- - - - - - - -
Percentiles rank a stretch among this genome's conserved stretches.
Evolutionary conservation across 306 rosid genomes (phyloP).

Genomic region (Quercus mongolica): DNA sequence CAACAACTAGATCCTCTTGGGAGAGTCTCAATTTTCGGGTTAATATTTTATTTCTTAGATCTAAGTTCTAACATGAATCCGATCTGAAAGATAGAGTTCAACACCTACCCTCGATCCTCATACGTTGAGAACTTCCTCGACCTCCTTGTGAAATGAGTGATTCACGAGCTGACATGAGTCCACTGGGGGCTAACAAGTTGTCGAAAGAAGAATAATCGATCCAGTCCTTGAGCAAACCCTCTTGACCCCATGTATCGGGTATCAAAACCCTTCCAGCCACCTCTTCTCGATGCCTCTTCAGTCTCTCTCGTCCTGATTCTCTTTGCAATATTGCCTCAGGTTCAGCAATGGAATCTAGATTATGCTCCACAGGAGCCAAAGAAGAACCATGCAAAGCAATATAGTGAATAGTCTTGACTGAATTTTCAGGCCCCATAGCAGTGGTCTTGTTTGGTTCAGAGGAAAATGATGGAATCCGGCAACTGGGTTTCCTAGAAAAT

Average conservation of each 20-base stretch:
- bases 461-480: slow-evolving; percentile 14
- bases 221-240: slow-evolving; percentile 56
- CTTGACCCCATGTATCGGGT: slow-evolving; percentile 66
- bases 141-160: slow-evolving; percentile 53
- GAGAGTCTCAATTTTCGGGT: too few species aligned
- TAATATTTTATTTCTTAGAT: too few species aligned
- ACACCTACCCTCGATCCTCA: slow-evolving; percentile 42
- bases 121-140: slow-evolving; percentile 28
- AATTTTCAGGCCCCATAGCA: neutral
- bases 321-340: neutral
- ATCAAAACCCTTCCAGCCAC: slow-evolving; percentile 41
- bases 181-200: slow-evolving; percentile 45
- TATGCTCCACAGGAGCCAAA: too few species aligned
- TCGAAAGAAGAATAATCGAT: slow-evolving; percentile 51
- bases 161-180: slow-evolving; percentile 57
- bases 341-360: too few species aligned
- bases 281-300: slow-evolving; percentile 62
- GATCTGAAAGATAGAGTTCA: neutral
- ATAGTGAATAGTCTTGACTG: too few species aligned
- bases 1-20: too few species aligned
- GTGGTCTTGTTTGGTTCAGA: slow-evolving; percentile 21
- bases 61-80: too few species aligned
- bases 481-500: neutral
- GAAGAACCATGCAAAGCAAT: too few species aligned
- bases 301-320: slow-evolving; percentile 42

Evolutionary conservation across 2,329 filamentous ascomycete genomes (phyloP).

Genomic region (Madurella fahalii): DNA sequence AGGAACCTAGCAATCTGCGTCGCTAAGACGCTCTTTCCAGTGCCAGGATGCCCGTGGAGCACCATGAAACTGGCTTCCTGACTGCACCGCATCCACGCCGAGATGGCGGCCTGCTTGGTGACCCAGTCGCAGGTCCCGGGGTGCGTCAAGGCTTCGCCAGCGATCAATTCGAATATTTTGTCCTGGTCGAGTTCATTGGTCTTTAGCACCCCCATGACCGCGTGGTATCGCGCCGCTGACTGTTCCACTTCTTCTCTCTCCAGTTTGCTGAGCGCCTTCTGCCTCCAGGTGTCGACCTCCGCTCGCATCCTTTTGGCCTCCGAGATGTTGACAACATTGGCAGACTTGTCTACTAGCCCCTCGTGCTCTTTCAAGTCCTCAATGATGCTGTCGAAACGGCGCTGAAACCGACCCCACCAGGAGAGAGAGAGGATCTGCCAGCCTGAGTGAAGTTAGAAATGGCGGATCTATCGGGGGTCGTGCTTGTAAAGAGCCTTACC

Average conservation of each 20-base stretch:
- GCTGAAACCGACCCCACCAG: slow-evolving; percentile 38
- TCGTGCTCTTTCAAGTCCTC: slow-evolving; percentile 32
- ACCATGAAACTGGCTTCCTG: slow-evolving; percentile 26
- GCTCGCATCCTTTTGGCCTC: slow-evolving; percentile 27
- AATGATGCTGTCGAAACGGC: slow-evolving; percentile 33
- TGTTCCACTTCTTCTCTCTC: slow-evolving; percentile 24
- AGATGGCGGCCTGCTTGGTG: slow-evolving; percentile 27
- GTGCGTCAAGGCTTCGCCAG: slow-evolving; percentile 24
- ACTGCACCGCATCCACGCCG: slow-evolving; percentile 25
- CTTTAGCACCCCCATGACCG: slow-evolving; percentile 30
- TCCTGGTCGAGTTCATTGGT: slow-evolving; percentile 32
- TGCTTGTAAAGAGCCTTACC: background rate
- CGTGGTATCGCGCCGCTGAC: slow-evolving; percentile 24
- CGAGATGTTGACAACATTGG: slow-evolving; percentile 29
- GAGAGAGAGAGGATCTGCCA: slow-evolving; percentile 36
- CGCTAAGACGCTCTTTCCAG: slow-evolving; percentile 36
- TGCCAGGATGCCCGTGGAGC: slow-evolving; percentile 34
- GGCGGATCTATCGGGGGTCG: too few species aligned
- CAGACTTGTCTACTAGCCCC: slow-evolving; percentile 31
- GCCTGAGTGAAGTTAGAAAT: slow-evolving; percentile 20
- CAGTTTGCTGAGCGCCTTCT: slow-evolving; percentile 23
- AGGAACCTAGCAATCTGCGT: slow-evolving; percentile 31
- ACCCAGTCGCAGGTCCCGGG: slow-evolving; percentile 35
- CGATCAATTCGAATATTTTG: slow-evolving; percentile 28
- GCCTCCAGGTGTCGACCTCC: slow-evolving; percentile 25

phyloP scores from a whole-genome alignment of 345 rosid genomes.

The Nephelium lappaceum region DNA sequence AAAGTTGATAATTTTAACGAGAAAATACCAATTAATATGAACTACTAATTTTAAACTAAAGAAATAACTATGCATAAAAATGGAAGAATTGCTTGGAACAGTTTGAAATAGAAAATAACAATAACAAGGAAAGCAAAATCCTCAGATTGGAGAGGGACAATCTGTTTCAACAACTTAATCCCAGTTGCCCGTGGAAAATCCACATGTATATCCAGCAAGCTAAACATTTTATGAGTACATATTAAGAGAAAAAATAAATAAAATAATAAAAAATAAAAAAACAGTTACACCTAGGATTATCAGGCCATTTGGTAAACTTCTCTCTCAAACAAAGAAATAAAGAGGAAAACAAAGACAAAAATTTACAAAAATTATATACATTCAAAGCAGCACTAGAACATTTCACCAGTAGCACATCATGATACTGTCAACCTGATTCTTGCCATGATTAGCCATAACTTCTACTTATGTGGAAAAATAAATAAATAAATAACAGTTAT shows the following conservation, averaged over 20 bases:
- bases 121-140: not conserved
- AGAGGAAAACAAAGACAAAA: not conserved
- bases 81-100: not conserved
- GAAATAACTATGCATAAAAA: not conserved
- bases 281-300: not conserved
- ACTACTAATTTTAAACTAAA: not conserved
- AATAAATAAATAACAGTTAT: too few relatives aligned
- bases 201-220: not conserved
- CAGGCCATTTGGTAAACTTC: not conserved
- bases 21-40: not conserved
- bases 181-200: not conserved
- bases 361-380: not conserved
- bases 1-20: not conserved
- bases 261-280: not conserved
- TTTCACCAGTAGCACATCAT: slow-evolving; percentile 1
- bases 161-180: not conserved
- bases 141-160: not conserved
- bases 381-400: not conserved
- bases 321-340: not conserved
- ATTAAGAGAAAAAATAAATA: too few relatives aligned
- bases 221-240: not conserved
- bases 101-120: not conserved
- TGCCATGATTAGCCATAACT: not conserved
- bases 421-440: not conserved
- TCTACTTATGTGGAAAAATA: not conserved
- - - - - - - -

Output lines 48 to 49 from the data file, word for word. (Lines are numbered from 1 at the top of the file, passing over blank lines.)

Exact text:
- CGCTAAGACGCTCTTTCCAG: slow-evolving; percentile 36
- TGCCAGGATGCCCGTGGAGC: slow-evolving; percentile 34